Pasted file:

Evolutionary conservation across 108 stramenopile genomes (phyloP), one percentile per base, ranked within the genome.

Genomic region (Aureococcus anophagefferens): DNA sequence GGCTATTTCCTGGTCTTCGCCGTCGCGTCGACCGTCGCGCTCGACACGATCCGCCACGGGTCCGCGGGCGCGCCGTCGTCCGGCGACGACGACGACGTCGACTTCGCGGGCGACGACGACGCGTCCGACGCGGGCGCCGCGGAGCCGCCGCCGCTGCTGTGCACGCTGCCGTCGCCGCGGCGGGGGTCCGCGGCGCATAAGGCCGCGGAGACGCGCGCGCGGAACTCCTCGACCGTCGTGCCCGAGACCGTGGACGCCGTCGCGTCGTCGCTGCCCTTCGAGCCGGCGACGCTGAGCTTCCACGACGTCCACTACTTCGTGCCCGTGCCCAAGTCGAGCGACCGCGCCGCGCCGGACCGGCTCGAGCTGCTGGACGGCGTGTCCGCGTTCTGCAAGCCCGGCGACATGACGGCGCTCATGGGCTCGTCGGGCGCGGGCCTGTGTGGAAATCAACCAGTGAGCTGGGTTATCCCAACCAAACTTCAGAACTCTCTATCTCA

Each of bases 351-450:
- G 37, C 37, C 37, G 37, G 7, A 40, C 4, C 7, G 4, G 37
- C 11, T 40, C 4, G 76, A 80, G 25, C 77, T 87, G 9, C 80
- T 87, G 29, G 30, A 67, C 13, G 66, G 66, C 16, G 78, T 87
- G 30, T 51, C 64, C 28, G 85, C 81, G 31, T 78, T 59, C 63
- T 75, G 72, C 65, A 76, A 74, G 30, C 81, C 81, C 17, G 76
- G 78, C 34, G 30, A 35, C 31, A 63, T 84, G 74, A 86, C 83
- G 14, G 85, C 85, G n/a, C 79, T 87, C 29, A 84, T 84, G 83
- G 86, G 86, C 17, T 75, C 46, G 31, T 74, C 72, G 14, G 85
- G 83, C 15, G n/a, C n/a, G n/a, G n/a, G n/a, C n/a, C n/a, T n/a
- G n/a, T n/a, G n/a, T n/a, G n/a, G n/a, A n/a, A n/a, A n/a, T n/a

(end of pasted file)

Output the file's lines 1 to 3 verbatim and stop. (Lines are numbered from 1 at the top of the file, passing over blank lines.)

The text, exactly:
Evolutionary conservation across 108 stramenopile genomes (phyloP), one percentile per base, ranked within the genome.

Genomic region (Aureococcus anophagefferens): DNA sequence GGCTATTTCCTGGTCTTCGCCGTCGCGTCGACCGTCGCGCTCGACACGATCCGCCACGGGTCCGCGGGCGCGCCGTCGTCCGGCGACGACGACGACGTCGACTTCGCGGGCGACGACGACGCGTCCGACGCGGGCGCCGCGGAGCCGCCGCCGCTGCTGTGCACGCTGCCGTCGCCGCGGCGGGGGTCCGCGGCGCATAAGGCCGCGGAGACGCGCGCGCGGAACTCCTCGACCGTCGTGCCCGAGACCGTGGACGCCGTCGCGTCGTCGCTGCCCTTCGAGCCGGCGACGCTGAGCTTCCACGACGTCCACTACTTCGTGCCCGTGCCCAAGTCGAGCGACCGCGCCGCGCCGGACCGGCTCGAGCTGCTGGACGGCGTGTCCGCGTTCTGCAAGCCCGGCGACATGACGGCGCTCATGGGCTCGTCGGGCGCGGGCCTGTGTGGAAATCAACCAGTGAGCTGGGTTATCCCAACCAAACTTCAGAACTCTCTATCTCA

Each of bases 351-450: